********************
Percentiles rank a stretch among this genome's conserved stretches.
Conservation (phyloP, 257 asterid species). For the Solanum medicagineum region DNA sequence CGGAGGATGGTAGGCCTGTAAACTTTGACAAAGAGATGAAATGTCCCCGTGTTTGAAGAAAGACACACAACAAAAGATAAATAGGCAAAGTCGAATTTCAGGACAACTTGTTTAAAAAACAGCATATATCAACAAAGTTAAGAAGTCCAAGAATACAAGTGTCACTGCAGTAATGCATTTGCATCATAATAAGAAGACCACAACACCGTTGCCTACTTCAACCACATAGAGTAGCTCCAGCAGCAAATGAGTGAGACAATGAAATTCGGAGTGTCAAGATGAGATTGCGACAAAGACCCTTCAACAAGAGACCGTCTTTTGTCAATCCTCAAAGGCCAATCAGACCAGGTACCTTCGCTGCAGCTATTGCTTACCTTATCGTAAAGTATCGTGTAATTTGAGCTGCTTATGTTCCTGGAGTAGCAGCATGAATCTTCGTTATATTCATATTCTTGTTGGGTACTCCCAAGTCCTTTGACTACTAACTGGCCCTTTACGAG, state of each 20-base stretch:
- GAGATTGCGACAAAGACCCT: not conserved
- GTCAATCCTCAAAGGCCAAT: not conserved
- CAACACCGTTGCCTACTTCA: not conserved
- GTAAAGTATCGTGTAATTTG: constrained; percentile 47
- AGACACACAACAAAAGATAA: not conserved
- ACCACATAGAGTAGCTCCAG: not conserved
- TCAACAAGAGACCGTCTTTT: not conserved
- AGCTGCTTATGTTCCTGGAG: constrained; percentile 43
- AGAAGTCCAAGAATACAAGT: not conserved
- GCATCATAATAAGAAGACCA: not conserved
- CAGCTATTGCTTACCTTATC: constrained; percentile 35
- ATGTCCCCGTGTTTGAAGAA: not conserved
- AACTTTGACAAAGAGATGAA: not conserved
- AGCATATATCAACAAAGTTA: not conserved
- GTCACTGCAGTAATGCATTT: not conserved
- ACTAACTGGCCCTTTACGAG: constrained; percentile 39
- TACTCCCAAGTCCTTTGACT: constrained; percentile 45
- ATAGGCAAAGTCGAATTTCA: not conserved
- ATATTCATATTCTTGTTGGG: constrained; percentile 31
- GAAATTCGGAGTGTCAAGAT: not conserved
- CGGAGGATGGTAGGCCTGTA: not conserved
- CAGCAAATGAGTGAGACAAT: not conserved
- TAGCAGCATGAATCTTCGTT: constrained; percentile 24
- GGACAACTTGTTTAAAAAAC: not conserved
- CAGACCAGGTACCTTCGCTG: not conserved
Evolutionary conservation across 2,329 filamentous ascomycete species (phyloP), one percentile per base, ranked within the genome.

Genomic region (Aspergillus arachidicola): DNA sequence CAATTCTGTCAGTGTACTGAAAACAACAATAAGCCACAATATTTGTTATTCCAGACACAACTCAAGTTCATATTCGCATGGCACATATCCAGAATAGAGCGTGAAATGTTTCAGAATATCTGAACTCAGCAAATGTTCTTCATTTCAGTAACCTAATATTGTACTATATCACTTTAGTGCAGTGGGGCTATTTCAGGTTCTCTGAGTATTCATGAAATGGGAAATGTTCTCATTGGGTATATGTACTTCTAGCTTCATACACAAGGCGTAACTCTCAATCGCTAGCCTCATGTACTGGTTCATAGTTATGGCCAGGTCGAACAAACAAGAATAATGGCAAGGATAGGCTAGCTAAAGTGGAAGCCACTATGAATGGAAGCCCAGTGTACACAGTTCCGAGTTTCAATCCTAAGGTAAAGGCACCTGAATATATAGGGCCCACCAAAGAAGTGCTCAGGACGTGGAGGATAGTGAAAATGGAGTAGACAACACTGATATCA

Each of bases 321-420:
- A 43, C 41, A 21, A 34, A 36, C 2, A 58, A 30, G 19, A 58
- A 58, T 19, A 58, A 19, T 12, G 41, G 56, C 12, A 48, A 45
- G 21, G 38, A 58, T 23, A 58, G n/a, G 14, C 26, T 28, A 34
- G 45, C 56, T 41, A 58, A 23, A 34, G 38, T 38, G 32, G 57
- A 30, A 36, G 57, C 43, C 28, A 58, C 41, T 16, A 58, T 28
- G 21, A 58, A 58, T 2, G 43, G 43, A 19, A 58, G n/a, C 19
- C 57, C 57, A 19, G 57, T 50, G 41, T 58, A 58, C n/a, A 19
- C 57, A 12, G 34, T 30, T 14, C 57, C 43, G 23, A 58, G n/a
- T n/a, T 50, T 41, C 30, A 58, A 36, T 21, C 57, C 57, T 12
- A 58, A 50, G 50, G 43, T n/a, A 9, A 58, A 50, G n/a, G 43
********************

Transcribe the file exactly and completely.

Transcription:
Percentiles rank a stretch among this genome's conserved stretches.
Conservation (phyloP, 257 asterid species). For the Solanum medicagineum region DNA sequence CGGAGGATGGTAGGCCTGTAAACTTTGACAAAGAGATGAAATGTCCCCGTGTTTGAAGAAAGACACACAACAAAAGATAAATAGGCAAAGTCGAATTTCAGGACAACTTGTTTAAAAAACAGCATATATCAACAAAGTTAAGAAGTCCAAGAATACAAGTGTCACTGCAGTAATGCATTTGCATCATAATAAGAAGACCACAACACCGTTGCCTACTTCAACCACATAGAGTAGCTCCAGCAGCAAATGAGTGAGACAATGAAATTCGGAGTGTCAAGATGAGATTGCGACAAAGACCCTTCAACAAGAGACCGTCTTTTGTCAATCCTCAAAGGCCAATCAGACCAGGTACCTTCGCTGCAGCTATTGCTTACCTTATCGTAAAGTATCGTGTAATTTGAGCTGCTTATGTTCCTGGAGTAGCAGCATGAATCTTCGTTATATTCATATTCTTGTTGGGTACTCCCAAGTCCTTTGACTACTAACTGGCCCTTTACGAG, state of each 20-base stretch:
- GAGATTGCGACAAAGACCCT: not conserved
- GTCAATCCTCAAAGGCCAAT: not conserved
- CAACACCGTTGCCTACTTCA: not conserved
- GTAAAGTATCGTGTAATTTG: constrained; percentile 47
- AGACACACAACAAAAGATAA: not conserved
- ACCACATAGAGTAGCTCCAG: not conserved
- TCAACAAGAGACCGTCTTTT: not conserved
- AGCTGCTTATGTTCCTGGAG: constrained; percentile 43
- AGAAGTCCAAGAATACAAGT: not conserved
- GCATCATAATAAGAAGACCA: not conserved
- CAGCTATTGCTTACCTTATC: constrained; percentile 35
- ATGTCCCCGTGTTTGAAGAA: not conserved
- AACTTTGACAAAGAGATGAA: not conserved
- AGCATATATCAACAAAGTTA: not conserved
- GTCACTGCAGTAATGCATTT: not conserved
- ACTAACTGGCCCTTTACGAG: constrained; percentile 39
- TACTCCCAAGTCCTTTGACT: constrained; percentile 45
- ATAGGCAAAGTCGAATTTCA: not conserved
- ATATTCATATTCTTGTTGGG: constrained; percentile 31
- GAAATTCGGAGTGTCAAGAT: not conserved
- CGGAGGATGGTAGGCCTGTA: not conserved
- CAGCAAATGAGTGAGACAAT: not conserved
- TAGCAGCATGAATCTTCGTT: constrained; percentile 24
- GGACAACTTGTTTAAAAAAC: not conserved
- CAGACCAGGTACCTTCGCTG: not conserved
Evolutionary conservation across 2,329 filamentous ascomycete species (phyloP), one percentile per base, ranked within the genome.

Genomic region (Aspergillus arachidicola): DNA sequence CAATTCTGTCAGTGTACTGAAAACAACAATAAGCCACAATATTTGTTATTCCAGACACAACTCAAGTTCATATTCGCATGGCACATATCCAGAATAGAGCGTGAAATGTTTCAGAATATCTGAACTCAGCAAATGTTCTTCATTTCAGTAACCTAATATTGTACTATATCACTTTAGTGCAGTGGGGCTATTTCAGGTTCTCTGAGTATTCATGAAATGGGAAATGTTCTCATTGGGTATATGTACTTCTAGCTTCATACACAAGGCGTAACTCTCAATCGCTAGCCTCATGTACTGGTTCATAGTTATGGCCAGGTCGAACAAACAAGAATAATGGCAAGGATAGGCTAGCTAAAGTGGAAGCCACTATGAATGGAAGCCCAGTGTACACAGTTCCGAGTTTCAATCCTAAGGTAAAGGCACCTGAATATATAGGGCCCACCAAAGAAGTGCTCAGGACGTGGAGGATAGTGAAAATGGAGTAGACAACACTGATATCA

Each of bases 321-420:
- A 43, C 41, A 21, A 34, A 36, C 2, A 58, A 30, G 19, A 58
- A 58, T 19, A 58, A 19, T 12, G 41, G 56, C 12, A 48, A 45
- G 21, G 38, A 58, T 23, A 58, G n/a, G 14, C 26, T 28, A 34
- G 45, C 56, T 41, A 58, A 23, A 34, G 38, T 38, G 32, G 57
- A 30, A 36, G 57, C 43, C 28, A 58, C 41, T 16, A 58, T 28
- G 21, A 58, A 58, T 2, G 43, G 43, A 19, A 58, G n/a, C 19
- C 57, C 57, A 19, G 57, T 50, G 41, T 58, A 58, C n/a, A 19
- C 57, A 12, G 34, T 30, T 14, C 57, C 43, G 23, A 58, G n/a
- T n/a, T 50, T 41, C 30, A 58, A 36, T 21, C 57, C 57, T 12
- A 58, A 50, G 50, G 43, T n/a, A 9, A 58, A 50, G n/a, G 43